Thursday, January 16, 2014

Saint Ursula: A Story of Courage

By Kim Rendfeld


Most of what we know about Saint Ursula is from legend. Actually, legends, plural, with many fantastic elements. But I suspect there is truth buried within this story of courage. Virgins were martyred in Cologne, Germany, and they might have come from Britain.

Glorification of St. Ursula and Her Companions,
Vittore Carpaccio, 1491
The oldest version, a fifth-century Latin inscription in a Cologne church bearing Saint Ursula’s name, provides only a hint: “Often admonished by divine visions and by the consideration of the majesty of the martyrdom of the holy virgins who appeared to him, Clematius, a nobleman of the East, according to vow, thoroughly restored this basilica on his own estate and at his own expense (translation from Golden Hours by J. Jackson Wray).” A ninth-century addendum gives a dire warning: “But if anyone, notwithstanding the majesty of the place where the holy virgins shed their blood for the name of Christ, should dare to bury any person here, let him know that he shall be punished by the eternal fire of hell.”

The century of the virgins’ martyrdom is unclear; it could be third, fourth, or fifth. In earlier versions of the story, who is leading the group changes, but later versions settle on Ursula. And the number of Ursula’s companions was closer to 10 than 11,000, the latter number appearing by the ninth century.

Dream of St.Ursula, Vittore Carpaccio, 1495
The legend is more fleshed out in the 11th century. Ursula and the pagan Aetherius are betrothed. Having pledged herself to Christ, Ursula seeks to delay the marriage by going on a pilgrimage. She takes 10 attendants, and each woman has 1,000 companions. They sail on the Rhine and stop at Cologne, where an angel tells Ursula they will be martyred on their return visit to the city.

Undeterred, Ursula and her companions continue their journey. At Basel, they pick up the local bishop and go all the way to Rome. There, the remaining pagans, including Aetherius, are baptized. Moved by a vision of an army of martyrs, the British-born Pope Cyriacus abdicates, so that he can share their martyrdom. (Conspiracy theorists explain you can’t find any mention of this pope in the records because the powers in Rome were so mad they erased his name.)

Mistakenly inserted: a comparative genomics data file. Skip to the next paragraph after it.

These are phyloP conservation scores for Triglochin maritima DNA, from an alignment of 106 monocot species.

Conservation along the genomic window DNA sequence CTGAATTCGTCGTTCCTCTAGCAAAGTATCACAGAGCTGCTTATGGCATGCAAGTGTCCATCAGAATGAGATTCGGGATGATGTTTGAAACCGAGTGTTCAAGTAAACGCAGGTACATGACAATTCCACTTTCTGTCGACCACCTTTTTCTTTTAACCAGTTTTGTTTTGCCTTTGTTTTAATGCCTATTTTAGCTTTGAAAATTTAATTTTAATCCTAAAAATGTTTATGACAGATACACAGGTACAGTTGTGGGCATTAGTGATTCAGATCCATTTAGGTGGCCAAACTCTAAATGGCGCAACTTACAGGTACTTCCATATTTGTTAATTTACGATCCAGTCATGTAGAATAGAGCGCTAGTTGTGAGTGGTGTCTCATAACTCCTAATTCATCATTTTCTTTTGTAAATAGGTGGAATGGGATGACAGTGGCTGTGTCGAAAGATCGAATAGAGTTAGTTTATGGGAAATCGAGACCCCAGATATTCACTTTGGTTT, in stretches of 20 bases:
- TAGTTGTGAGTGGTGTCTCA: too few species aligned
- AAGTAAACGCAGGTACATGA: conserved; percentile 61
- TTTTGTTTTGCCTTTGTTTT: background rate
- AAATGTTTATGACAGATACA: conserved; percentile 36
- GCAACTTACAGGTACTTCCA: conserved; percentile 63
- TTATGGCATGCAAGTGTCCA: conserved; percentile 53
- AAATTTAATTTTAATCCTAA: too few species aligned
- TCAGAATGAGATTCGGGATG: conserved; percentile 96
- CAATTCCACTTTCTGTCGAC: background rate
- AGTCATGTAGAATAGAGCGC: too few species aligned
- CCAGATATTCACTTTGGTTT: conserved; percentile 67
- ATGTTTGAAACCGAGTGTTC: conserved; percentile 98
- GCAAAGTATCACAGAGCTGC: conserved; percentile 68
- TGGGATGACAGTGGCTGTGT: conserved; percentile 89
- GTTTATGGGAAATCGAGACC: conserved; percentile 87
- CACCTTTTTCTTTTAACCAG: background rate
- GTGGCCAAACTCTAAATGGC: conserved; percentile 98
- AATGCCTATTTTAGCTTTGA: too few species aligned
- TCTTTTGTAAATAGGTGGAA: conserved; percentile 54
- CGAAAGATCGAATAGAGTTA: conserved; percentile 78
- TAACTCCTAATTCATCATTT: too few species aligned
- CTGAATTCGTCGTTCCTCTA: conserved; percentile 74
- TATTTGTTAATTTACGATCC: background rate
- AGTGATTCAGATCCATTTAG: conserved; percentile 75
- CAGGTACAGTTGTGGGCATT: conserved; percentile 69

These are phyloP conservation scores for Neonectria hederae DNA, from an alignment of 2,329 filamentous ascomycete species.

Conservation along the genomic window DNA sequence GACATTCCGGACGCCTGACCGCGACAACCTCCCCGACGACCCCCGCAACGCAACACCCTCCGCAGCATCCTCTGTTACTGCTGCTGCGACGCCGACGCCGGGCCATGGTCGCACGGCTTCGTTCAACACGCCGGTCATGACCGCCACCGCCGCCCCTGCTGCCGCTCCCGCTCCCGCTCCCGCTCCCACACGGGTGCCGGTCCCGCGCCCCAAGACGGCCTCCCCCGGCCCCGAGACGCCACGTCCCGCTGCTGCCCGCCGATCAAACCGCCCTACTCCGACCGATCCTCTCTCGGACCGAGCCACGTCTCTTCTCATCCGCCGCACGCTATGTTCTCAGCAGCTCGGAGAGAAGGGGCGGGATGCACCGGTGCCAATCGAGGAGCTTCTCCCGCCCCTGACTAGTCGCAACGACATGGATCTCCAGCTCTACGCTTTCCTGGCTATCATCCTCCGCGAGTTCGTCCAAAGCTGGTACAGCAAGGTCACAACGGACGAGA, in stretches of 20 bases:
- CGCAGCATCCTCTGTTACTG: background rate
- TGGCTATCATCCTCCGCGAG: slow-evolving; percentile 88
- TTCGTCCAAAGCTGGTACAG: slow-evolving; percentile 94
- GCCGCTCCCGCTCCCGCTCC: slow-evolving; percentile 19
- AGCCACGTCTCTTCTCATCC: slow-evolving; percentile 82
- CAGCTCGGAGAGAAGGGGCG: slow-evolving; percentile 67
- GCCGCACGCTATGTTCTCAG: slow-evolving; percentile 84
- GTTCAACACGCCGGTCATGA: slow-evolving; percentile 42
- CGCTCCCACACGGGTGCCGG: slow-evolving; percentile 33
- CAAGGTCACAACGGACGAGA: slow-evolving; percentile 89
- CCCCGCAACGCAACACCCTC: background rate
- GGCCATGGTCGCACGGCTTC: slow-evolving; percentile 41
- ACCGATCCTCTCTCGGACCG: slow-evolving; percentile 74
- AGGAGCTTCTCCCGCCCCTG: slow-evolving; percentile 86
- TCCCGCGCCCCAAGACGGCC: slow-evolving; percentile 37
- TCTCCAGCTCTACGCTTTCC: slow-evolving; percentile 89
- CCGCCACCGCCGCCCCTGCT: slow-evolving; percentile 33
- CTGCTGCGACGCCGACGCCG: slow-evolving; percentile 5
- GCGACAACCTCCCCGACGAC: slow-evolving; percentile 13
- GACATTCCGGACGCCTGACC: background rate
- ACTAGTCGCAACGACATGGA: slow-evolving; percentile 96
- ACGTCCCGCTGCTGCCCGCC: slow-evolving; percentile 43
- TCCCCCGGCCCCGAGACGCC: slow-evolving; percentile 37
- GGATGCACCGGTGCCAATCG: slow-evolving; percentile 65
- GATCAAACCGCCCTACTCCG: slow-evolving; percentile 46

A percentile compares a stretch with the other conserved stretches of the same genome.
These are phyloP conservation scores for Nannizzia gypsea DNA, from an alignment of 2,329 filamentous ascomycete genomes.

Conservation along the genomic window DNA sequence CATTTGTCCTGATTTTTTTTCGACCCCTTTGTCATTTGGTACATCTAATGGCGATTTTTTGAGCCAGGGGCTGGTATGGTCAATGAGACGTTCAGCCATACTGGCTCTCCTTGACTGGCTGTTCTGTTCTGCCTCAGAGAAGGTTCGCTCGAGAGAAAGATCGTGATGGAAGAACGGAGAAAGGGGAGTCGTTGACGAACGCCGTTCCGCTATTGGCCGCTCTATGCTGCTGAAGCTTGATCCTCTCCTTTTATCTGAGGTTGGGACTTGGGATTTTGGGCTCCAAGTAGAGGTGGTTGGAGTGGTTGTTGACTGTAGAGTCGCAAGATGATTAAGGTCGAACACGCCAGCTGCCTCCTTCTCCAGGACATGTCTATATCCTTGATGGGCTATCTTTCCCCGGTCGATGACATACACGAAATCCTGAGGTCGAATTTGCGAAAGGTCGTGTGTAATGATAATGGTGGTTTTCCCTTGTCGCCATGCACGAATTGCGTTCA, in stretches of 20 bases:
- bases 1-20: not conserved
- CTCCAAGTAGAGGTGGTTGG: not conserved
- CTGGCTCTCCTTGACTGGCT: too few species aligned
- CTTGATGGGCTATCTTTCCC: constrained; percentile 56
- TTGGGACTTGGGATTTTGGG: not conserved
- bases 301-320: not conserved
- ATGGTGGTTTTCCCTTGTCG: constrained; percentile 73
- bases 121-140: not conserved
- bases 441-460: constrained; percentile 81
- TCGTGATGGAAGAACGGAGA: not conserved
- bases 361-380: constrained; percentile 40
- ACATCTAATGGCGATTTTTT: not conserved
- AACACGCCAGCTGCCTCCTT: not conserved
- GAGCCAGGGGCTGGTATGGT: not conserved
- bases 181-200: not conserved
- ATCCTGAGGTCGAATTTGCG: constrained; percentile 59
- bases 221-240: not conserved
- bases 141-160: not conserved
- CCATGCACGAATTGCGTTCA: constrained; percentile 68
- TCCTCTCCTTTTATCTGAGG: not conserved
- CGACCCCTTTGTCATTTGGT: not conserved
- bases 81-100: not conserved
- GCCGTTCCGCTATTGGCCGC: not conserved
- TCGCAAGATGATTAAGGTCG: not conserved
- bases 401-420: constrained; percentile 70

From The Reliquary of St. Ursula,
Hans Memling, 1489
The group returns to Cologne, where they are indeed slaughtered with arrows by Huns in hatred of the faith. Then the army of martyrs drives the Huns away.

In Geoffrey of Monmouth’s fictionalized history of Britain, Ursula is the daughter of Dianotus, king of Cornwell, and she and her companions are being sent to Armorica (Brittany) to provide conquering soldiers with wives. After being shipwrecked, the women are slaughtered by - you guessed it - the Huns, angry at being rebuffed by the beautiful ladies. No mention of vows of chastity or dying for Christ.

Regardless of what is accurate about the legend, the martyrs existed and their story of courage has inspired generations of believers.

About 1,000 years after the virgins’ deaths, their story was included in The Golden Legend, a book read to St. Angela de Merici when she was a child. Ursula’s legend must have stayed with her throughout her life. In 1535, the 61-year-old Angela founded an order under the patronage of Saint Ursula. The Ursulines are best known for educating girls, founding communities and schools throughout the world.

Public domain images via Wikimedia Commons

Sources

Golden Hours, J. Jackson Wray

St. Ursula and the Eleven Thousand Virgins,” Albert Poncelet. The Catholic Encyclopedia. Vol. 15.

"St. Angela Merici," Michael Ott. The Catholic Encyclopedia. Vol. 1.

The British History of Geoffrey of Monmouth

Ursula and the Eleven Thousand Virgins of Cologne: Relics, Reliquaries and the Visual Culture of Group Sanctity in Late Medieval Europe, Scott B. Montogomery

Sisters of the Irish Ursuline Union


Kim Rendfeld’s novels take place in eighth-century Francia, where Saint Ursula's relics were revered in Cologne. She is the author of The Cross and the Dragon (2012, Fireship Press) and  The Ashes of Heaven’s Pillar (forthcoming, Fireship Press). For more about Kim and her fiction, visit kimrendfeld.com or her blog, Outtakes. You can also connect with her on Facebook and Twitter.

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